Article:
School is back! And it’s time to make sure your child can learn by making sure they can see well. Many kids who do not do well in school often need glasses to improve their vision in order to help them see the classroom board or to decrease eyestrain while reading.
If a child has a difficult time learning in school, is unable to comprehend material, or has a short attention span, it could possibly be the result of a vision problem. Before any child is diagnosed with a learning disability, he/she is required to get an eye exam first.
Here are some common vision problems:
Most children volunteer that they need glasses because they cannot see the classroom board. Once diagnosed with near-sightedness, it is important to get yearly eye exams because the majority of near-sightedness increases in prescription between the ages of 6 and 16.
Farsightedness and astigmatism often go undetected by children and parents because the child can manipulate their eye muscles for short periods of time to focus on far and up close items. However, once eyestrain occurs, the child no longer wants to read and loses attention, making it difficult to learn and comprehend new material.
Amblyopia (lazy-eye) can be corrected if the child is seen by age 9. As long as both eyes are corrected and visually stimulated (usually with the help of patching the “good” eye), the amblyopic eye can develop better vision. Past the age of 12, glasses, contact lens, or surgery can no longer improve the visual development of the amblyopic eye.
If glasses are prescribed, it is important to know if the glasses are to be worn full-time or if it is acceptable to wear part-time. If the optometrist prescribes full-time wear, it is typically needed to correct distance and near vision, while improving vision development. Children’s glasses should be cleaned daily and aligned on the face. Dirty lenses and crooked glasses can cause blurred vision.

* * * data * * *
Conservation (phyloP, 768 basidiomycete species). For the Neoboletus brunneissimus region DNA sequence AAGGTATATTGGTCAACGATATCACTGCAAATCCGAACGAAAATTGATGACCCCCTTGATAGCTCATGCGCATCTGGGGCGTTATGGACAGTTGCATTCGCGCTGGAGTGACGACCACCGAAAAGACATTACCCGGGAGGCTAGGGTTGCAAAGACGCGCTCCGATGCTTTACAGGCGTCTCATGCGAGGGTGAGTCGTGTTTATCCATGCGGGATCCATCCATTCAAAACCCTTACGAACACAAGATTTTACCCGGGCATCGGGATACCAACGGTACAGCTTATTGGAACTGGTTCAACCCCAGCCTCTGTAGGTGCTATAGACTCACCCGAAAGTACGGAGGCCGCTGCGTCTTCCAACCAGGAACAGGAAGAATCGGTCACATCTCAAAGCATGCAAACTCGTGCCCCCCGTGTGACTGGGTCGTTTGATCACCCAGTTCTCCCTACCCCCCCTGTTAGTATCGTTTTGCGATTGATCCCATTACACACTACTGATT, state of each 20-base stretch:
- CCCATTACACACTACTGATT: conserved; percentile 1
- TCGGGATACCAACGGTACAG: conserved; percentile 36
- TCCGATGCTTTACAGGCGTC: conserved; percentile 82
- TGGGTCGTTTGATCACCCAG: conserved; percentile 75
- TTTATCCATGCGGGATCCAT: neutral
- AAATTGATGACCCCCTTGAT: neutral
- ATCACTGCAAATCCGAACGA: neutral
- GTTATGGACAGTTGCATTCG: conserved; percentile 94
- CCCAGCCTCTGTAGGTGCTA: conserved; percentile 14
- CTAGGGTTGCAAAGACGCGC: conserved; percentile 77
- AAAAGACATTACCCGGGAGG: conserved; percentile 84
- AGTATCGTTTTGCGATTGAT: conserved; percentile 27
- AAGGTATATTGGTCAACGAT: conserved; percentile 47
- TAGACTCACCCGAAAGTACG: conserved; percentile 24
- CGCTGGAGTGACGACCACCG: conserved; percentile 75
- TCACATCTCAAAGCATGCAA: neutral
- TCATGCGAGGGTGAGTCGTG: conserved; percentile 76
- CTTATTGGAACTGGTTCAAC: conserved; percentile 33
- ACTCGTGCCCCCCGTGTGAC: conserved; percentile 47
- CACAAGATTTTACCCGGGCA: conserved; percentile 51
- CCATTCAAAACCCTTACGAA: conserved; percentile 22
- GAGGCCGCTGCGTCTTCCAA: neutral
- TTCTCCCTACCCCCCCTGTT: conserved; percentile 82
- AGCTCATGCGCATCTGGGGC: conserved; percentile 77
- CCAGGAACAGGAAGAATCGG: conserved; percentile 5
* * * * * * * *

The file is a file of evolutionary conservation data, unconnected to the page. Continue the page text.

Along with measuring vision, optometric eye exams test that the eyes coordinate with each other and check the health of the eyes. School vision screenings are great, but are not always enough. Children’s eyes should be dilated to get a thorough look into the back of the eye. Dilation also helps to relax their focusing muscles for the optometrist to catch any underlying far-sightedness. At your child’s first eye appointment, it is most likely that your child’s eyes will be dilated, so please give them a fair warning that eye drops will be part of their examination.
Detecting vision problems at an early age can improve school performance, so schedule your child’s eye appointment with a Brookside optometrist at 209-951-0820.
Dr. Laurel, I agree that many children suffer in school, because of their eyesight. My girls both ended up needing glasses when they were in elementary school. We wouldn't have know anything about it though, if their teacher hadn't suggested an eye exam.
Thank you for addressing farsightedness. It is easy to let farsightedness go unnoticed as children will be able to see just fine. The signs you have to look for are more along the performance line. If you have a child that you think is under preforming, or doesn't like to read, you may want to get their vision checked.
Indeed, I was one of those children that couldn't see. I ended up getting glasses in fifth grade, and really loved to wear them. I could finally see things, and read the whiteboard at school!
I my wives brother, who passed away last year, had a lazy eye. It was interesting to see because he never seemed to be really looking at me. Is lazy eye something that is correctable?